Pac-10 commissioner Larry Scott emerged from the final day of conference meetings Sunday and announced that university presidents and chancellors have given him all the authority he needs to expand the Pac-10.
"What direction that process takes still could go in different directions, everything from remaining as we are as a Pac-10 that's got some very bright days ahead of it to a bigger conference footprint," Scott said. "I have the authority to take it in different directions, depending on various scenarios and discussions we're going to have."
These are the options that Scott and the Pac-10 are exploring:
• Retaining the current 10-team structure, unchanged since Arizona and Arizona State joined the Pac-8 in 1978;
• Adding Colorado and Utah to form a 12-team conference with two six-team divisions and a championship game, a la the SEC, Big 12 and ACC;
• Brokering a merger with six Big 12 schools, as reported by Orangebloods on Thursday, as long as one of those schools is Texas; or
• Brokering a full merger with the entire Big 12, creating an unwieldy, 22-team behemoth that would completely redefine the concept of a "conference" in college sports.
The second option doesn't appear to make sense from a financial standpoint, and the last option, in addition to being batshit insane, is a logistical nightmare. That leaves option three, which, according to the good Doc, is Scott's preference. Under that scenario, invites would be extended to Texas, Texas A&M, Texas Tech, Oklahoma, Oklahoma State, and Colorado. There are lawmakers fighting for Baylor's inclusion at the expense of Colorado, but a report suggests that change wouldn't hold up the proceedings.
As it stands now, Nebraska could be all that stands between a tenuous status quo and and expansion craziness:
As Orangebloods.com reported Saturday, nine schools were willing to commit to the Big 12's future last week in Kansas City, and three weren't - Nebraska, Missouri and Colorado.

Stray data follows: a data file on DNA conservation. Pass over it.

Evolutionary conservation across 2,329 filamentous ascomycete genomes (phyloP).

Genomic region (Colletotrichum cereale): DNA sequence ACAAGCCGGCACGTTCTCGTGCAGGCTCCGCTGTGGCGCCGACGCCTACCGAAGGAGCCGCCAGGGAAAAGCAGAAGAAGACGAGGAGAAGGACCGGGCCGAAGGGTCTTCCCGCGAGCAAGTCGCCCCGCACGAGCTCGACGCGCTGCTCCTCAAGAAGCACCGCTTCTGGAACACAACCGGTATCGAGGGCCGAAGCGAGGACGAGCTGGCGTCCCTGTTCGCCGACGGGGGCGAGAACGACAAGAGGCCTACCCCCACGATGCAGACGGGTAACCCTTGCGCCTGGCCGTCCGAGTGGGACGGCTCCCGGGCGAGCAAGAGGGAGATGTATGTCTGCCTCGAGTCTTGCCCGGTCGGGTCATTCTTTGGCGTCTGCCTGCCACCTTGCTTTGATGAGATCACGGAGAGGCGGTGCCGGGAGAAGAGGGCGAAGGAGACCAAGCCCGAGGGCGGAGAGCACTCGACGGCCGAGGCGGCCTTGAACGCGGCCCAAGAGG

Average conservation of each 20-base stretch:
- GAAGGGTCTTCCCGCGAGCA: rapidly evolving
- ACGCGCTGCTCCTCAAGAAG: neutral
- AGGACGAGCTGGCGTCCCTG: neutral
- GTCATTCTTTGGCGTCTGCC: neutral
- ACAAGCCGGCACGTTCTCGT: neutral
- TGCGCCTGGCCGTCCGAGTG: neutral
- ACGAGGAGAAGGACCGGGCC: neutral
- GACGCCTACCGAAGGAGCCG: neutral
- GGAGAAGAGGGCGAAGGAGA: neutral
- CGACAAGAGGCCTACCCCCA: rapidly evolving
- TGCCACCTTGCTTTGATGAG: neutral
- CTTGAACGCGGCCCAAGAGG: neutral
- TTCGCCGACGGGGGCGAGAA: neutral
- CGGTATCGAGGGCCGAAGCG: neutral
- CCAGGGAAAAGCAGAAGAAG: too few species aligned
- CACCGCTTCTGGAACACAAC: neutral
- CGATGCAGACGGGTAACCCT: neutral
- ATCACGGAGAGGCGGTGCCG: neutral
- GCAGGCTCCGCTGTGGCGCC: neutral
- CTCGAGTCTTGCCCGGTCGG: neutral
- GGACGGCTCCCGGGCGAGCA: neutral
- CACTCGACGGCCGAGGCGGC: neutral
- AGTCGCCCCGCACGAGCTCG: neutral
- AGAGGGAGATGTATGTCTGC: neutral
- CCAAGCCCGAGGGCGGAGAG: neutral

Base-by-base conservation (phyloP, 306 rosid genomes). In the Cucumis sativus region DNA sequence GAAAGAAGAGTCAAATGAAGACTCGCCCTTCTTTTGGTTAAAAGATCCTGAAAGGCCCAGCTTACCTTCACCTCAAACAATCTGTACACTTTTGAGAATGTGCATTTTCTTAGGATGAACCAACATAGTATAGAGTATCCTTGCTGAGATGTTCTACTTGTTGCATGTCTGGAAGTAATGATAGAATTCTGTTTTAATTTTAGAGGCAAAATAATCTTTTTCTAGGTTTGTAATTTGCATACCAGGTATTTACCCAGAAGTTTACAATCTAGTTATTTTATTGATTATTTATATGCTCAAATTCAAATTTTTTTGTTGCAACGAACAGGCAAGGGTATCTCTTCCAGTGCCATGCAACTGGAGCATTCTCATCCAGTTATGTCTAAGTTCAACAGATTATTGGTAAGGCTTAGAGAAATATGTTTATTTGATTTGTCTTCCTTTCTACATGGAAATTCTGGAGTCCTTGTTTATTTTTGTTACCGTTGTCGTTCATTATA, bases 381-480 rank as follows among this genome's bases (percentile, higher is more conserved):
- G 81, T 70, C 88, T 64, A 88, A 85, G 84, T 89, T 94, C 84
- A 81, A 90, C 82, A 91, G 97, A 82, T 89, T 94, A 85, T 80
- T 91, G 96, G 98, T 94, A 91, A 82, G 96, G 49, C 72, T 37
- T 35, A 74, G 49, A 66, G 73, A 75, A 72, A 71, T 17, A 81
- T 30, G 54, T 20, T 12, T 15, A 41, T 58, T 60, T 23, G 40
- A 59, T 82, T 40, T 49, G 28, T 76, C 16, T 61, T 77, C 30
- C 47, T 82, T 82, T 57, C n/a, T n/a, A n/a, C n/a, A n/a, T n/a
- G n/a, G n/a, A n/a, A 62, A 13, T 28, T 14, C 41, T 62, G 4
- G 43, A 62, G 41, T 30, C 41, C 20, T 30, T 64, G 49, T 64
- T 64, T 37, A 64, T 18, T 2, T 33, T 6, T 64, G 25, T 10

Those three schools have been given a deadline of roughly June 15 to decide if they are staying in the Big 12 or willing to hold out for a possible berth to another league.
Missouri has rubbed some of its Big 12 colleagues the wrong way by appearing willing to crawl on broken glass to get to the Big Ten. The Tigers won't promise the Big 12 anything.
Colorado appears enamored with a Pac-10 invite. But CU won't get one unless Texas is with the Buffaloes.
And then there's Nebraska.
This deadline imposed by the Big 12 presidents and chancellors really pertains to Nebraska. According to sources, Nebraska has shown some willingness to reconsider what once appeared to be a pair of no-looking-back blinders toward the Big Ten.
The sense among the nine Big 12 presidents who are fighting to hold the league together is the conference could survive if Missouri left. But it couldn't survive if Mizzou and Nebraska both bolted.
That's why those schools have been put on a deadline of roughly June 15 to commit to the Big 12.
And as for the Big Ten...
An athletic director with knowledge of the Big Ten's plans said he's been told the Big Ten would shut down its expansion at one school if that one school was Notre Dame.
And contrary to reports, Notre Dame is still listening to the Big Ten about possibly joining that league, the athletic director said. Notre Dame's governing board is apparently split down the middle on the decision.
The AD said the Big Ten is focusing solely on Notre Dame right now before addressing Nebraska or Missouri.
The inference was clear, however: Nebraska had better be sure it has an invitation to the Big Ten by June 15 or it could risk being left out of the Big 12 and Big Ten with no power conference to land in.
Will the Big Ten be able to get a concrete answer from Notre Dame by the 15th, and if not, will they feel compelled to offer membership to Nebraska and Missouri for fear of that window closing?
If this all goes down--the Pac-10 and Big Ten expand, the Big XII dissolves--what's that going to mean for the SEC, ACC and Big East? That's the worrisome part. Judging by the various exchanges I've seen on Twitter, there doesn't seem to be a consensus as to whether it makes sense for the SEC to raid the ACC. Some say the value-add just isn't there even though the SEC's television contract includes a clause that allows for renegotiation in the event of expansion. I really have no idea.
I'm hoping that post-Pac-10 expansion repercussions won't extend this far east, but that's probably foolish. If the SEC decides to expand in response, it will turn to the ACC--no doubts there. The ACC's recently-inked TV deal has the conference on much better financial footing; not comparable to the SEC or Big Ten, but close enough to perhaps hold the ship together under pressure. Although I'm not optimistic about that.